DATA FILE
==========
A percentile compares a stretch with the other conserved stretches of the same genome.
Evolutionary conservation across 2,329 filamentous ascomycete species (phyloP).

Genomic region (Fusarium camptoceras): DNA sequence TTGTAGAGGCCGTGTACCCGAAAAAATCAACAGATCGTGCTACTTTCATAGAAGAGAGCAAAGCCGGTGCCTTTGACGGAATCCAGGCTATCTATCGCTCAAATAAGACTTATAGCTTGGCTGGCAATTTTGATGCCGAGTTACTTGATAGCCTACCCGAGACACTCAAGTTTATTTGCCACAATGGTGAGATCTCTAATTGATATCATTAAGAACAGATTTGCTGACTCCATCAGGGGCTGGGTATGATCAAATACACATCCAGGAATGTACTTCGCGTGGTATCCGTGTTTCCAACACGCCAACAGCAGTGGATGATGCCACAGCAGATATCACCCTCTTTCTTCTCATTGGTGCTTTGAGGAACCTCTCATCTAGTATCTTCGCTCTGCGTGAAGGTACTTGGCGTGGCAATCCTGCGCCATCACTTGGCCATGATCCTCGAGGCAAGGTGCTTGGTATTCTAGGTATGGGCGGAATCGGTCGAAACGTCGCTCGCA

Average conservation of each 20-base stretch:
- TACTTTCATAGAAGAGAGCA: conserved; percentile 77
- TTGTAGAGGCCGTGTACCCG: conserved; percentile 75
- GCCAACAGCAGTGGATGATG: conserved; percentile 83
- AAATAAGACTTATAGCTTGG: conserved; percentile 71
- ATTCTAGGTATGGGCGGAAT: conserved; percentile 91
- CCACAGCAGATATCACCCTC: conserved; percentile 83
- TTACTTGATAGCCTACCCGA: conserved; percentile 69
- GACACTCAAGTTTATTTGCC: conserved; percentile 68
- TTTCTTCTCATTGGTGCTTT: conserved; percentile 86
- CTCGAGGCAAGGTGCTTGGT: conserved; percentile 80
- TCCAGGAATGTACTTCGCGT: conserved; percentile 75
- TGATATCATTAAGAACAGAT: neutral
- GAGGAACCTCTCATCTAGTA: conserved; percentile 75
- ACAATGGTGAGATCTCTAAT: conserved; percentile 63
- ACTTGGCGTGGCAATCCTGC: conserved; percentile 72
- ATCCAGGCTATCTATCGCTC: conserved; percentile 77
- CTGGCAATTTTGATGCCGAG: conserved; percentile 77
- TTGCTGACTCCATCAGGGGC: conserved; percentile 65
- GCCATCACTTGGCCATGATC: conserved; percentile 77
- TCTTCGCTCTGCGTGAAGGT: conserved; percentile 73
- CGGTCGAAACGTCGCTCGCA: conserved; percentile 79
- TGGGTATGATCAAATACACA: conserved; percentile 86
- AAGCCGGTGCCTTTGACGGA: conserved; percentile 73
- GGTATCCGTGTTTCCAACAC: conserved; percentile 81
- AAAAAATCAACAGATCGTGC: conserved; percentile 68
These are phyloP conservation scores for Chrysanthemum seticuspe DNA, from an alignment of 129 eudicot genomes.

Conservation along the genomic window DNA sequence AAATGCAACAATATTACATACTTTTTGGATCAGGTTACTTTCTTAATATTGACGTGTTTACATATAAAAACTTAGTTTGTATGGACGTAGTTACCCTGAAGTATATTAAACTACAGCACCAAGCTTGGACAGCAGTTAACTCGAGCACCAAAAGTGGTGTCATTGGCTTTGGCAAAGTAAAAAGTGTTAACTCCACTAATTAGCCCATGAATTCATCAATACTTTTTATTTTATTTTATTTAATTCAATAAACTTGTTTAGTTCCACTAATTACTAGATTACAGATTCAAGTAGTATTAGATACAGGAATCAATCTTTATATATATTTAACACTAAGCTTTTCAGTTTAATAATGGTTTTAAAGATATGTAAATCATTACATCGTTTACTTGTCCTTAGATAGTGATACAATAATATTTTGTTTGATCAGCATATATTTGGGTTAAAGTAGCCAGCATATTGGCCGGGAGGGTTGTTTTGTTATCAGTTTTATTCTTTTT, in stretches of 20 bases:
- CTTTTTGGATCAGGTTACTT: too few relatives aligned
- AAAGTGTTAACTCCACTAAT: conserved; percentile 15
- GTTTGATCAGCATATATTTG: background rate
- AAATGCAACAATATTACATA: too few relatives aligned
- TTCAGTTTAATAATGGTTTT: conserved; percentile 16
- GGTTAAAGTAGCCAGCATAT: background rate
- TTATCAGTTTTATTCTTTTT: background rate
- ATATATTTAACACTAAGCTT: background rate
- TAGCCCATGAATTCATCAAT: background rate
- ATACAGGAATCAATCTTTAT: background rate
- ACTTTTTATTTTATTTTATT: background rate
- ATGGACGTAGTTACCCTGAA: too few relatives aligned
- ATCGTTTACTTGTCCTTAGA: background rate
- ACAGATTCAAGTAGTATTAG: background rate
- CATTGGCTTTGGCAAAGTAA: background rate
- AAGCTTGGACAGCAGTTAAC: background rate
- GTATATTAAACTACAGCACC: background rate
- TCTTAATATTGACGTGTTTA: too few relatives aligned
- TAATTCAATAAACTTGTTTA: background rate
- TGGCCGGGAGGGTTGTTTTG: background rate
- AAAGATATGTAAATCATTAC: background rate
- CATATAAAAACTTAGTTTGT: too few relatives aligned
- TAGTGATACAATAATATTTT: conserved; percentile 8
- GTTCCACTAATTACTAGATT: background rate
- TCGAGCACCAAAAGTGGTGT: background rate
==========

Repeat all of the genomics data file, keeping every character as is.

A percentile compares a stretch with the other conserved stretches of the same genome.
Evolutionary conservation across 2,329 filamentous ascomycete species (phyloP).

Genomic region (Fusarium camptoceras): DNA sequence TTGTAGAGGCCGTGTACCCGAAAAAATCAACAGATCGTGCTACTTTCATAGAAGAGAGCAAAGCCGGTGCCTTTGACGGAATCCAGGCTATCTATCGCTCAAATAAGACTTATAGCTTGGCTGGCAATTTTGATGCCGAGTTACTTGATAGCCTACCCGAGACACTCAAGTTTATTTGCCACAATGGTGAGATCTCTAATTGATATCATTAAGAACAGATTTGCTGACTCCATCAGGGGCTGGGTATGATCAAATACACATCCAGGAATGTACTTCGCGTGGTATCCGTGTTTCCAACACGCCAACAGCAGTGGATGATGCCACAGCAGATATCACCCTCTTTCTTCTCATTGGTGCTTTGAGGAACCTCTCATCTAGTATCTTCGCTCTGCGTGAAGGTACTTGGCGTGGCAATCCTGCGCCATCACTTGGCCATGATCCTCGAGGCAAGGTGCTTGGTATTCTAGGTATGGGCGGAATCGGTCGAAACGTCGCTCGCA

Average conservation of each 20-base stretch:
- TACTTTCATAGAAGAGAGCA: conserved; percentile 77
- TTGTAGAGGCCGTGTACCCG: conserved; percentile 75
- GCCAACAGCAGTGGATGATG: conserved; percentile 83
- AAATAAGACTTATAGCTTGG: conserved; percentile 71
- ATTCTAGGTATGGGCGGAAT: conserved; percentile 91
- CCACAGCAGATATCACCCTC: conserved; percentile 83
- TTACTTGATAGCCTACCCGA: conserved; percentile 69
- GACACTCAAGTTTATTTGCC: conserved; percentile 68
- TTTCTTCTCATTGGTGCTTT: conserved; percentile 86
- CTCGAGGCAAGGTGCTTGGT: conserved; percentile 80
- TCCAGGAATGTACTTCGCGT: conserved; percentile 75
- TGATATCATTAAGAACAGAT: neutral
- GAGGAACCTCTCATCTAGTA: conserved; percentile 75
- ACAATGGTGAGATCTCTAAT: conserved; percentile 63
- ACTTGGCGTGGCAATCCTGC: conserved; percentile 72
- ATCCAGGCTATCTATCGCTC: conserved; percentile 77
- CTGGCAATTTTGATGCCGAG: conserved; percentile 77
- TTGCTGACTCCATCAGGGGC: conserved; percentile 65
- GCCATCACTTGGCCATGATC: conserved; percentile 77
- TCTTCGCTCTGCGTGAAGGT: conserved; percentile 73
- CGGTCGAAACGTCGCTCGCA: conserved; percentile 79
- TGGGTATGATCAAATACACA: conserved; percentile 86
- AAGCCGGTGCCTTTGACGGA: conserved; percentile 73
- GGTATCCGTGTTTCCAACAC: conserved; percentile 81
- AAAAAATCAACAGATCGTGC: conserved; percentile 68
These are phyloP conservation scores for Chrysanthemum seticuspe DNA, from an alignment of 129 eudicot genomes.

Conservation along the genomic window DNA sequence AAATGCAACAATATTACATACTTTTTGGATCAGGTTACTTTCTTAATATTGACGTGTTTACATATAAAAACTTAGTTTGTATGGACGTAGTTACCCTGAAGTATATTAAACTACAGCACCAAGCTTGGACAGCAGTTAACTCGAGCACCAAAAGTGGTGTCATTGGCTTTGGCAAAGTAAAAAGTGTTAACTCCACTAATTAGCCCATGAATTCATCAATACTTTTTATTTTATTTTATTTAATTCAATAAACTTGTTTAGTTCCACTAATTACTAGATTACAGATTCAAGTAGTATTAGATACAGGAATCAATCTTTATATATATTTAACACTAAGCTTTTCAGTTTAATAATGGTTTTAAAGATATGTAAATCATTACATCGTTTACTTGTCCTTAGATAGTGATACAATAATATTTTGTTTGATCAGCATATATTTGGGTTAAAGTAGCCAGCATATTGGCCGGGAGGGTTGTTTTGTTATCAGTTTTATTCTTTTT, in stretches of 20 bases:
- CTTTTTGGATCAGGTTACTT: too few relatives aligned
- AAAGTGTTAACTCCACTAAT: conserved; percentile 15
- GTTTGATCAGCATATATTTG: background rate
- AAATGCAACAATATTACATA: too few relatives aligned
- TTCAGTTTAATAATGGTTTT: conserved; percentile 16
- GGTTAAAGTAGCCAGCATAT: background rate
- TTATCAGTTTTATTCTTTTT: background rate
- ATATATTTAACACTAAGCTT: background rate
- TAGCCCATGAATTCATCAAT: background rate
- ATACAGGAATCAATCTTTAT: background rate
- ACTTTTTATTTTATTTTATT: background rate
- ATGGACGTAGTTACCCTGAA: too few relatives aligned
- ATCGTTTACTTGTCCTTAGA: background rate
- ACAGATTCAAGTAGTATTAG: background rate
- CATTGGCTTTGGCAAAGTAA: background rate
- AAGCTTGGACAGCAGTTAAC: background rate
- GTATATTAAACTACAGCACC: background rate
- TCTTAATATTGACGTGTTTA: too few relatives aligned
- TAATTCAATAAACTTGTTTA: background rate
- TGGCCGGGAGGGTTGTTTTG: background rate
- AAAGATATGTAAATCATTAC: background rate
- CATATAAAAACTTAGTTTGT: too few relatives aligned
- TAGTGATACAATAATATTTT: conserved; percentile 8
- GTTCCACTAATTACTAGATT: background rate
- TCGAGCACCAAAAGTGGTGT: background rate